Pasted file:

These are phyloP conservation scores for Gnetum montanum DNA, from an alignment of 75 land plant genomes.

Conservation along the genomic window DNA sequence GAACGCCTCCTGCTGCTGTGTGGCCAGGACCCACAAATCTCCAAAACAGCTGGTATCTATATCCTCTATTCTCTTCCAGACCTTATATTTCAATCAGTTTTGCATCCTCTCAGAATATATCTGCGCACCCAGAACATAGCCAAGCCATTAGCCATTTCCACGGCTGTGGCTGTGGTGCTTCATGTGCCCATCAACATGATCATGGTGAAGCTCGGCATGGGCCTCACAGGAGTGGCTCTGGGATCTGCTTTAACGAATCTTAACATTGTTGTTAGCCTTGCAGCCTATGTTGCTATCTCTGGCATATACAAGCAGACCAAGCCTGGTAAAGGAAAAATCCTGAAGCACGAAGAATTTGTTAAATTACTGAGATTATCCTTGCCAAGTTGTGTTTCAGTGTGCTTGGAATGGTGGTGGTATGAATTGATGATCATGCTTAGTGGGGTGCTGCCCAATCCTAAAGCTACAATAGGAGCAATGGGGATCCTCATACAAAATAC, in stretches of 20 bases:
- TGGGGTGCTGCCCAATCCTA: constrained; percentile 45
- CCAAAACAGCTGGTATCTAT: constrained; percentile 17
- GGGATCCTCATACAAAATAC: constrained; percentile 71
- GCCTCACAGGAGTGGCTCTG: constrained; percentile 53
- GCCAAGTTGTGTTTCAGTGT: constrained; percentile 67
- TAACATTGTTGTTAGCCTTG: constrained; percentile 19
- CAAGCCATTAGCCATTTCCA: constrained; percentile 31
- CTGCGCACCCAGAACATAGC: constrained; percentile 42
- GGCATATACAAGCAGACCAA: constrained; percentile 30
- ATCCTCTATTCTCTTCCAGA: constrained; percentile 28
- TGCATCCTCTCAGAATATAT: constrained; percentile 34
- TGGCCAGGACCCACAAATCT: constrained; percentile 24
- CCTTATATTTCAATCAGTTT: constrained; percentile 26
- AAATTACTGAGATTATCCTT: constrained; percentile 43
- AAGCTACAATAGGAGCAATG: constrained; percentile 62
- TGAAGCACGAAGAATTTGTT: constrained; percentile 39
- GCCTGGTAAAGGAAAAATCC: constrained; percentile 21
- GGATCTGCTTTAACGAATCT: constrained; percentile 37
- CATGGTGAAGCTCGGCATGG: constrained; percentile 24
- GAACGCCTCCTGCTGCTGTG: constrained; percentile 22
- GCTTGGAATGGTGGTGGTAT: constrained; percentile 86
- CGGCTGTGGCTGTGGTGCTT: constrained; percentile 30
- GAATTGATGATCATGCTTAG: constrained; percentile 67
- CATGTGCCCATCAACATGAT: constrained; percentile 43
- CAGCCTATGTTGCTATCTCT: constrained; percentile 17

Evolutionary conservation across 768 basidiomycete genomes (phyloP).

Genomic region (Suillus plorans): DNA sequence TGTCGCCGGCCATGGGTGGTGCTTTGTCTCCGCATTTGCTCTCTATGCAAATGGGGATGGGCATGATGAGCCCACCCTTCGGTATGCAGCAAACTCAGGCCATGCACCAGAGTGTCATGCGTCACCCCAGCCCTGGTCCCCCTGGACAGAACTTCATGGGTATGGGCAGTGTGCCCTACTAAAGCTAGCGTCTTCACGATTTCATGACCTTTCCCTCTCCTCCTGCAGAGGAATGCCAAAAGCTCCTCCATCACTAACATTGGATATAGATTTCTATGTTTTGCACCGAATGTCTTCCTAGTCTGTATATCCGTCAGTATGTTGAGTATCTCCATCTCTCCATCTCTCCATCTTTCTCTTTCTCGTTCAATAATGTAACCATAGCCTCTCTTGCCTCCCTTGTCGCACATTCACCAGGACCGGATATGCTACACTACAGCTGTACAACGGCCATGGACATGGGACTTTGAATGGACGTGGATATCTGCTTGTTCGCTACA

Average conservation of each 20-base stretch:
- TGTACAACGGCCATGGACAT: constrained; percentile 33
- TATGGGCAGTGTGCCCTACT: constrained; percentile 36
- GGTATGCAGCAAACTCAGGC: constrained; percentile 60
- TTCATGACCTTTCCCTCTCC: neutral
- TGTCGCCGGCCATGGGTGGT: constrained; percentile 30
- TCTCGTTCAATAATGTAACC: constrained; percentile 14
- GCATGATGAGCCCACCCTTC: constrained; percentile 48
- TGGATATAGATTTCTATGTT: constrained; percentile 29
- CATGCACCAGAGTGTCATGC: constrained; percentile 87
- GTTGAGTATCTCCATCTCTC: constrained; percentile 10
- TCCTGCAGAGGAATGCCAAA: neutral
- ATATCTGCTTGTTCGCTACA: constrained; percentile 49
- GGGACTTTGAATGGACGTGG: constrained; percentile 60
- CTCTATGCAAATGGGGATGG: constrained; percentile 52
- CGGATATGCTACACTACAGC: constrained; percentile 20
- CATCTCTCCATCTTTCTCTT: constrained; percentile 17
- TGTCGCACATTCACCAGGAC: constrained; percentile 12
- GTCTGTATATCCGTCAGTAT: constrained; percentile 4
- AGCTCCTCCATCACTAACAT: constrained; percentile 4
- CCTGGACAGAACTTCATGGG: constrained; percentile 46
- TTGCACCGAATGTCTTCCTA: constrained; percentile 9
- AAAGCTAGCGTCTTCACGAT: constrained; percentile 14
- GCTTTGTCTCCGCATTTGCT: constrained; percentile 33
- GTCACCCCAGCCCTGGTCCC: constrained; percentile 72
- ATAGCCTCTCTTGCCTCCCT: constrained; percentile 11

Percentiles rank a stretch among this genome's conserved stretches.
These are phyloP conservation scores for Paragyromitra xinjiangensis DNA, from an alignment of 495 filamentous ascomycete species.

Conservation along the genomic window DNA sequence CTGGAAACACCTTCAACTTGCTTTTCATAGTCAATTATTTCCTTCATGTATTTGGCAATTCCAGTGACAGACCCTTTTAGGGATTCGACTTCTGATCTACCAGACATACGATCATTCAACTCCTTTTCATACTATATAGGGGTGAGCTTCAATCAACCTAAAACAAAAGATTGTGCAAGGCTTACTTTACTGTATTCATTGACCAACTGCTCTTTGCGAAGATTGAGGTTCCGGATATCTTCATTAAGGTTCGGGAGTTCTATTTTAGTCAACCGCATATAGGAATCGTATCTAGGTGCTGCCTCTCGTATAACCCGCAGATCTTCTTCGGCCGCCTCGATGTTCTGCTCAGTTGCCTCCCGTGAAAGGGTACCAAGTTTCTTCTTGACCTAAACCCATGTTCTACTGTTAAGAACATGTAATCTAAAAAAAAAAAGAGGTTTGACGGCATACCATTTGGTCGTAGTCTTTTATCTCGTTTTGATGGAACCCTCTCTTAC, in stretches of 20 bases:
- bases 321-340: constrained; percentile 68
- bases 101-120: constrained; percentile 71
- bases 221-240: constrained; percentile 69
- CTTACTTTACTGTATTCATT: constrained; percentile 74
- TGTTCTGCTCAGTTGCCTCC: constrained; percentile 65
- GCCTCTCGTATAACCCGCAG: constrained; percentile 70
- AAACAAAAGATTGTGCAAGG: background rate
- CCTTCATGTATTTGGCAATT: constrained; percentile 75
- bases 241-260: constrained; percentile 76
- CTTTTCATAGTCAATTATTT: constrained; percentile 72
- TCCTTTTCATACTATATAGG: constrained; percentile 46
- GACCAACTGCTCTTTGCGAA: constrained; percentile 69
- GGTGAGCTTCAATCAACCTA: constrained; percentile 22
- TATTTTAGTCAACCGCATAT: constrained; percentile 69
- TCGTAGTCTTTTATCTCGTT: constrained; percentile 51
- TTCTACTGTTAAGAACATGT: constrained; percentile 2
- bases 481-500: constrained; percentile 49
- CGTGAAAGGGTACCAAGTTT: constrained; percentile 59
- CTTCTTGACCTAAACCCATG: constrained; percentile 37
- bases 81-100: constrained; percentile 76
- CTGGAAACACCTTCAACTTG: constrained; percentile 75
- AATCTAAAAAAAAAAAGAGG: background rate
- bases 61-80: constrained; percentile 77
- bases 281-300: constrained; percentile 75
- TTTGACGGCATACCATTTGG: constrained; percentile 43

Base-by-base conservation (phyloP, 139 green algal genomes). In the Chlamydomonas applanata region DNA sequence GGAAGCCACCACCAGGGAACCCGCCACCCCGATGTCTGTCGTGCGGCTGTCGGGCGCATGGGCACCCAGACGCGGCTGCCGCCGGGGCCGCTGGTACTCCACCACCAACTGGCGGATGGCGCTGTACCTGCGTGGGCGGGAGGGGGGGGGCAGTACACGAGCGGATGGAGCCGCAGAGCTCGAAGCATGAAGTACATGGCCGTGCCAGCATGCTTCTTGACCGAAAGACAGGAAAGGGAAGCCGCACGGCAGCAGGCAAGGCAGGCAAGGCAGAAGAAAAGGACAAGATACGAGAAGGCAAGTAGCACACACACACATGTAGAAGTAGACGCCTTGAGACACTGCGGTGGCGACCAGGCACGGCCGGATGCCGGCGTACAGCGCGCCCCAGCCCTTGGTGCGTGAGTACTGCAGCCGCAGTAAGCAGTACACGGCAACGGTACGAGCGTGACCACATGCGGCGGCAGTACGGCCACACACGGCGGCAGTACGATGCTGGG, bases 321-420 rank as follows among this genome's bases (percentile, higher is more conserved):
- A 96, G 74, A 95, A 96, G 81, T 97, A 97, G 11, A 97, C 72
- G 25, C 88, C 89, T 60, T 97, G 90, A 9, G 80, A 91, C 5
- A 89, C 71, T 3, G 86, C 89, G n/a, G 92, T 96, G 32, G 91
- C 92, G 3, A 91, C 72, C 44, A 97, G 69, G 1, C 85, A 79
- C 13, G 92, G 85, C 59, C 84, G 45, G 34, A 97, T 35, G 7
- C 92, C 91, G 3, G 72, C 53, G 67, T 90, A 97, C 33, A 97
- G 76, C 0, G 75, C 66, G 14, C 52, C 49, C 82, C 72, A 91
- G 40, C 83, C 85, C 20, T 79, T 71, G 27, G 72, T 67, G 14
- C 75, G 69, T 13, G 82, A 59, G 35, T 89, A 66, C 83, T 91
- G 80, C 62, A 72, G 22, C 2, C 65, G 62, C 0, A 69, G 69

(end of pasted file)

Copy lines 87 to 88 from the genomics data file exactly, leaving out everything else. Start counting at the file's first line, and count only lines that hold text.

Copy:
- A 89, C 71, T 3, G 86, C 89, G n/a, G 92, T 96, G 32, G 91
- C 92, G 3, A 91, C 72, C 44, A 97, G 69, G 1, C 85, A 79